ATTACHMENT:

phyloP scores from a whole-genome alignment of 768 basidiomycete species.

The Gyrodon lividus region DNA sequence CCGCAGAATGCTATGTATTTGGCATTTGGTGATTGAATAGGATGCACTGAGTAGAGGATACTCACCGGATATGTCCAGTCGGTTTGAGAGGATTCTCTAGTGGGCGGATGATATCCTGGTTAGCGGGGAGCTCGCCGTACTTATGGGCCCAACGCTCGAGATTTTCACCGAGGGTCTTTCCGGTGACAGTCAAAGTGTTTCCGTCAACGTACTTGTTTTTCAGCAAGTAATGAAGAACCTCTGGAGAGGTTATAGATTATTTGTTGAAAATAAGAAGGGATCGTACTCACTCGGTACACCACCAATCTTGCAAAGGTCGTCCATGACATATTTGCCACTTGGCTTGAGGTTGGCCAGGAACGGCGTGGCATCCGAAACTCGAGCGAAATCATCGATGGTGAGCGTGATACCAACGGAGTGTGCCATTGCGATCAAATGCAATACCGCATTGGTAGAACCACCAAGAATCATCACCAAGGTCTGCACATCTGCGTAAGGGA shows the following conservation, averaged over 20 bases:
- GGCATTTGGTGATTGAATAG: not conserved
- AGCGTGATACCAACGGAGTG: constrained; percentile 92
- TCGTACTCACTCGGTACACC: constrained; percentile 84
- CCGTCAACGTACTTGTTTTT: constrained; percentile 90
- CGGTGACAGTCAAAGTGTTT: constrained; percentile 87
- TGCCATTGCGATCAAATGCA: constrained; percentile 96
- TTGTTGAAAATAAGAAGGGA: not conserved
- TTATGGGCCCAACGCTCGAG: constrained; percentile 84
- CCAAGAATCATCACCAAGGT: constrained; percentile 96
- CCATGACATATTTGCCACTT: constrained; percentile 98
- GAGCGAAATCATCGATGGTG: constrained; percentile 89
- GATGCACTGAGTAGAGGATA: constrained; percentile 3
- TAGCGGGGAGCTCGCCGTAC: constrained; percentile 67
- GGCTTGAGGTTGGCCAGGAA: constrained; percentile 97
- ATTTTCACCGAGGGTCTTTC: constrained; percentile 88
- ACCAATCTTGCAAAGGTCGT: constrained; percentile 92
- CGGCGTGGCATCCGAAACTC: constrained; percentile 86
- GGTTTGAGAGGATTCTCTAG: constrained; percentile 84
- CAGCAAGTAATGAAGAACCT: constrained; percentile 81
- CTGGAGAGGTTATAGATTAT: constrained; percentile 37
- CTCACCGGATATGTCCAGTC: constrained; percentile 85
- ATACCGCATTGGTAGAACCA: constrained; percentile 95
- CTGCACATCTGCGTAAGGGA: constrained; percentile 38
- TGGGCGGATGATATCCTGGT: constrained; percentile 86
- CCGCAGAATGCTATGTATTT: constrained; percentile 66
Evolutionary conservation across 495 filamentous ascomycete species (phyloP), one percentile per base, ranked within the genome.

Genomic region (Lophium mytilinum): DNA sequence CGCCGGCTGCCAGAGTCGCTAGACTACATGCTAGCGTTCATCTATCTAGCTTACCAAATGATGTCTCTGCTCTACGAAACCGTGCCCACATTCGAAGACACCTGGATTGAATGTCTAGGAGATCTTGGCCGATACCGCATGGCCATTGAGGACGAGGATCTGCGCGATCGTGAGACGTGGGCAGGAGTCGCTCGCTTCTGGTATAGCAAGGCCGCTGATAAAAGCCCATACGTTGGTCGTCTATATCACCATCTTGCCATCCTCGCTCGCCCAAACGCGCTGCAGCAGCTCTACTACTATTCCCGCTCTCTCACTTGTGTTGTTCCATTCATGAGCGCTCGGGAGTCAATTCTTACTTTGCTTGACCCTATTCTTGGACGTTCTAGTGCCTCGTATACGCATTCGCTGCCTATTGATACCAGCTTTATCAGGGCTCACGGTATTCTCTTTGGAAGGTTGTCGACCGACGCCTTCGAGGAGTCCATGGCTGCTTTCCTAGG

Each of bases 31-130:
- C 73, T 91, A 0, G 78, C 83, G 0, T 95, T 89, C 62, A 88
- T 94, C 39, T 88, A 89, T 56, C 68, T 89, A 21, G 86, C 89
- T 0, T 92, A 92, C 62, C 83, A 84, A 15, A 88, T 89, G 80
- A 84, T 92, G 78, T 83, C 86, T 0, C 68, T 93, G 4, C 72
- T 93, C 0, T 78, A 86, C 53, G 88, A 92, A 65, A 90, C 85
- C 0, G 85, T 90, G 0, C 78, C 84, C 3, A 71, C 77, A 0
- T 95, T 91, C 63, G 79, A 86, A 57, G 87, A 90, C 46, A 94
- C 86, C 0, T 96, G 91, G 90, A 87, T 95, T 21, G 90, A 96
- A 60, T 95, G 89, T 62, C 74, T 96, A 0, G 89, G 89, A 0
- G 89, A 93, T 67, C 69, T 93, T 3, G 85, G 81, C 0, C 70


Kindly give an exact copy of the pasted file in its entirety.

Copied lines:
phyloP scores from a whole-genome alignment of 768 basidiomycete species.

The Gyrodon lividus region DNA sequence CCGCAGAATGCTATGTATTTGGCATTTGGTGATTGAATAGGATGCACTGAGTAGAGGATACTCACCGGATATGTCCAGTCGGTTTGAGAGGATTCTCTAGTGGGCGGATGATATCCTGGTTAGCGGGGAGCTCGCCGTACTTATGGGCCCAACGCTCGAGATTTTCACCGAGGGTCTTTCCGGTGACAGTCAAAGTGTTTCCGTCAACGTACTTGTTTTTCAGCAAGTAATGAAGAACCTCTGGAGAGGTTATAGATTATTTGTTGAAAATAAGAAGGGATCGTACTCACTCGGTACACCACCAATCTTGCAAAGGTCGTCCATGACATATTTGCCACTTGGCTTGAGGTTGGCCAGGAACGGCGTGGCATCCGAAACTCGAGCGAAATCATCGATGGTGAGCGTGATACCAACGGAGTGTGCCATTGCGATCAAATGCAATACCGCATTGGTAGAACCACCAAGAATCATCACCAAGGTCTGCACATCTGCGTAAGGGA shows the following conservation, averaged over 20 bases:
- GGCATTTGGTGATTGAATAG: not conserved
- AGCGTGATACCAACGGAGTG: constrained; percentile 92
- TCGTACTCACTCGGTACACC: constrained; percentile 84
- CCGTCAACGTACTTGTTTTT: constrained; percentile 90
- CGGTGACAGTCAAAGTGTTT: constrained; percentile 87
- TGCCATTGCGATCAAATGCA: constrained; percentile 96
- TTGTTGAAAATAAGAAGGGA: not conserved
- TTATGGGCCCAACGCTCGAG: constrained; percentile 84
- CCAAGAATCATCACCAAGGT: constrained; percentile 96
- CCATGACATATTTGCCACTT: constrained; percentile 98
- GAGCGAAATCATCGATGGTG: constrained; percentile 89
- GATGCACTGAGTAGAGGATA: constrained; percentile 3
- TAGCGGGGAGCTCGCCGTAC: constrained; percentile 67
- GGCTTGAGGTTGGCCAGGAA: constrained; percentile 97
- ATTTTCACCGAGGGTCTTTC: constrained; percentile 88
- ACCAATCTTGCAAAGGTCGT: constrained; percentile 92
- CGGCGTGGCATCCGAAACTC: constrained; percentile 86
- GGTTTGAGAGGATTCTCTAG: constrained; percentile 84
- CAGCAAGTAATGAAGAACCT: constrained; percentile 81
- CTGGAGAGGTTATAGATTAT: constrained; percentile 37
- CTCACCGGATATGTCCAGTC: constrained; percentile 85
- ATACCGCATTGGTAGAACCA: constrained; percentile 95
- CTGCACATCTGCGTAAGGGA: constrained; percentile 38
- TGGGCGGATGATATCCTGGT: constrained; percentile 86
- CCGCAGAATGCTATGTATTT: constrained; percentile 66
Evolutionary conservation across 495 filamentous ascomycete species (phyloP), one percentile per base, ranked within the genome.

Genomic region (Lophium mytilinum): DNA sequence CGCCGGCTGCCAGAGTCGCTAGACTACATGCTAGCGTTCATCTATCTAGCTTACCAAATGATGTCTCTGCTCTACGAAACCGTGCCCACATTCGAAGACACCTGGATTGAATGTCTAGGAGATCTTGGCCGATACCGCATGGCCATTGAGGACGAGGATCTGCGCGATCGTGAGACGTGGGCAGGAGTCGCTCGCTTCTGGTATAGCAAGGCCGCTGATAAAAGCCCATACGTTGGTCGTCTATATCACCATCTTGCCATCCTCGCTCGCCCAAACGCGCTGCAGCAGCTCTACTACTATTCCCGCTCTCTCACTTGTGTTGTTCCATTCATGAGCGCTCGGGAGTCAATTCTTACTTTGCTTGACCCTATTCTTGGACGTTCTAGTGCCTCGTATACGCATTCGCTGCCTATTGATACCAGCTTTATCAGGGCTCACGGTATTCTCTTTGGAAGGTTGTCGACCGACGCCTTCGAGGAGTCCATGGCTGCTTTCCTAGG

Each of bases 31-130:
- C 73, T 91, A 0, G 78, C 83, G 0, T 95, T 89, C 62, A 88
- T 94, C 39, T 88, A 89, T 56, C 68, T 89, A 21, G 86, C 89
- T 0, T 92, A 92, C 62, C 83, A 84, A 15, A 88, T 89, G 80
- A 84, T 92, G 78, T 83, C 86, T 0, C 68, T 93, G 4, C 72
- T 93, C 0, T 78, A 86, C 53, G 88, A 92, A 65, A 90, C 85
- C 0, G 85, T 90, G 0, C 78, C 84, C 3, A 71, C 77, A 0
- T 95, T 91, C 63, G 79, A 86, A 57, G 87, A 90, C 46, A 94
- C 86, C 0, T 96, G 91, G 90, A 87, T 95, T 21, G 90, A 96
- A 60, T 95, G 89, T 62, C 74, T 96, A 0, G 89, G 89, A 0
- G 89, A 93, T 67, C 69, T 93, T 3, G 85, G 81, C 0, C 70